I was born in 1946, just when the boomer wave began. Bill Clinton was born that year, too. So was George W. Bush, as was Laura Bush. And then the next year, Hillary Rodham. And soon Newt Gingrich (known as “Newty” as a boy). And, also in 1946, Cher. (Every time I begin feeling old, I remind myself she’s slightly older.)
Why did so many of us begin coming into the world in 1946? Demographers have given this a great deal of attention, but it’s not that complicated.
My father, for example, was in World War II -- as were the fathers of many other early boomers. Ed Reich came home from the war, as did they. My mother was waiting for him. Get it?
Altogether, more than 76 million Americans were born between 1946 and 1964 -- the biggest demographic wave in American history.
Fast-forward. Most of us early boomers had planned to retire around now. Later boomers had hoped to retire in a few years. But these plans have gone awry. First, boomer wages didn’t rise as fast as we expected they would. In fact, over the last 30 years the median wage has barely budged, adjusted for inflation. As a result, most of us haven’t saved as much as we’d hoped.
Then, employers scaled back our pensions. Instead of the predictable monthly benefits many of our parents got when they retired, we received “defined contribution” plans -- basically, do-it-yourself pensions. Some employers initially offered to match what we socked away, but those employer matches often shrank to the vanishing point.
We nonetheless took comfort from the rising prices of our homes, and assumed they’d become modest nest eggs when we sold them and bought smaller places for retirement.
But then the housing bubble burst.
Meanwhile, whatever we’d managed to sock away in the stock market lost years of value.
We assumed we’d at least have Social Security and Medicare. After all, we’ve been paying into both programs for years.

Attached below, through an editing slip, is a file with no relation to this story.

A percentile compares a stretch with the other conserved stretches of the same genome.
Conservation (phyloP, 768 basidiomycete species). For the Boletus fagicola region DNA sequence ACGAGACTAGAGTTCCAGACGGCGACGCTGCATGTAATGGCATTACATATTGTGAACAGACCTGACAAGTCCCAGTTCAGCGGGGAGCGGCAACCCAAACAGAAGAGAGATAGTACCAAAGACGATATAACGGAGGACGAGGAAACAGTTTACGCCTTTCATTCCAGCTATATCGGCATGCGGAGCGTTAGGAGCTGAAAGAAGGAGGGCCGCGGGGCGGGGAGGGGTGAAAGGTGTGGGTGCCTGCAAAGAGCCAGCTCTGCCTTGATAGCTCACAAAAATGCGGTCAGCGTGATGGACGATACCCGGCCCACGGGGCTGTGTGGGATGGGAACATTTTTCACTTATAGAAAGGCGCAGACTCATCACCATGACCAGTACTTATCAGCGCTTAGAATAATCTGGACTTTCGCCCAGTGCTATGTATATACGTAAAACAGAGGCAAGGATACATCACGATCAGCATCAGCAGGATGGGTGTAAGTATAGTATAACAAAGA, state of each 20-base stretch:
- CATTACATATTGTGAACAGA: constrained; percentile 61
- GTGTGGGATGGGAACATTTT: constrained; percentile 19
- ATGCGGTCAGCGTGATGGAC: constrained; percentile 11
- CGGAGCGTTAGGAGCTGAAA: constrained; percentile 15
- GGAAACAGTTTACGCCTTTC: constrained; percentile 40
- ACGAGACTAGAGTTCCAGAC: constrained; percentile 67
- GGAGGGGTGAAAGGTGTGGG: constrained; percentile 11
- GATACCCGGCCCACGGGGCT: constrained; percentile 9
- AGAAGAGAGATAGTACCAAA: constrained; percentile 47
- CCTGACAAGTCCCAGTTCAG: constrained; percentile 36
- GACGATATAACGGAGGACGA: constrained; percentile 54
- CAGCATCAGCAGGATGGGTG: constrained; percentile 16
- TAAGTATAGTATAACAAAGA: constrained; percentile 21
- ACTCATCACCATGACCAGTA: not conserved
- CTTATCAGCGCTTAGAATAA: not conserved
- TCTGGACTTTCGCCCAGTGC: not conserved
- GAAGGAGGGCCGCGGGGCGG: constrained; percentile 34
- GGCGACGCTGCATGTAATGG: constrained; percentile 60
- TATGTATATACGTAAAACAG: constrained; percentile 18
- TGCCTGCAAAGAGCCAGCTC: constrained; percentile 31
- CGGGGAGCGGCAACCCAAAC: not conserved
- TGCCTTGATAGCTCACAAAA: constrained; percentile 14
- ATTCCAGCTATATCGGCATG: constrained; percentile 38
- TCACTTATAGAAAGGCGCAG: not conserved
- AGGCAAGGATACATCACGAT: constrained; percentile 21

Yet both are now being eyed by deficit hawks who say the only way to avoid large and unsustainable budget deficits in future years is to limit these programs.
So are the boomers doomed?
Not necessarily. One possible response to the aging of America, not yet on the table: Expand the number legal immigrants coming to America.
A big reason Social Security and Medicare are getting into trouble is because America is aging so fast. It’s not just that so many boomers are planning to retire, and their bodies will wear out. It’s also that seniors are living longer. And families are having fewer children.
Add it all up and the number of Americans who are working relative to the number who are retired keeps shrinking.
Forty years ago, there were five workers for every retiree. Now there are just over three. By 2025, if present trends continue, there will be only two workers per retiree. There’s no way just two workers will be able or willing to pay enough payroll taxes to keep benefits flowing to every retiree.
This is where immigration comes in. Most immigrants are young because the poor countries they come from are demographically the opposite of rich countries. Rather than aging populations, their populations are bursting with young people.
Yes, I know: There aren’t enough jobs right now even for Americans who want and need them. But once the American economy recovers, there will be. Take a long-term view and most new immigrants to the U.S. will be working for many decades.
Foreign-born workers are now 15 percent of the nation’s workforce. At the present rate of immigration, between now and 2050 immigrants and their children are projected to account for nearly all the growth of the American population under the age of 65.
Immigration reform is already on the national agenda, but we’ve been focusing on only one aspect of it -- how to deal with undocumented workers.
We need to think more broadly, and connect the dots. One logical way to help deal with the challenge of funding Social Security and Medicare is to have more workers per retiree. And the simplest way to do that is to allow more immigrants into the United States.
Robert Reich, former U.S. Secretary of Labor, is professor of public policy at the University of California at Berkeley and the author of “Aftershock: The Next Economy and America’s Future.”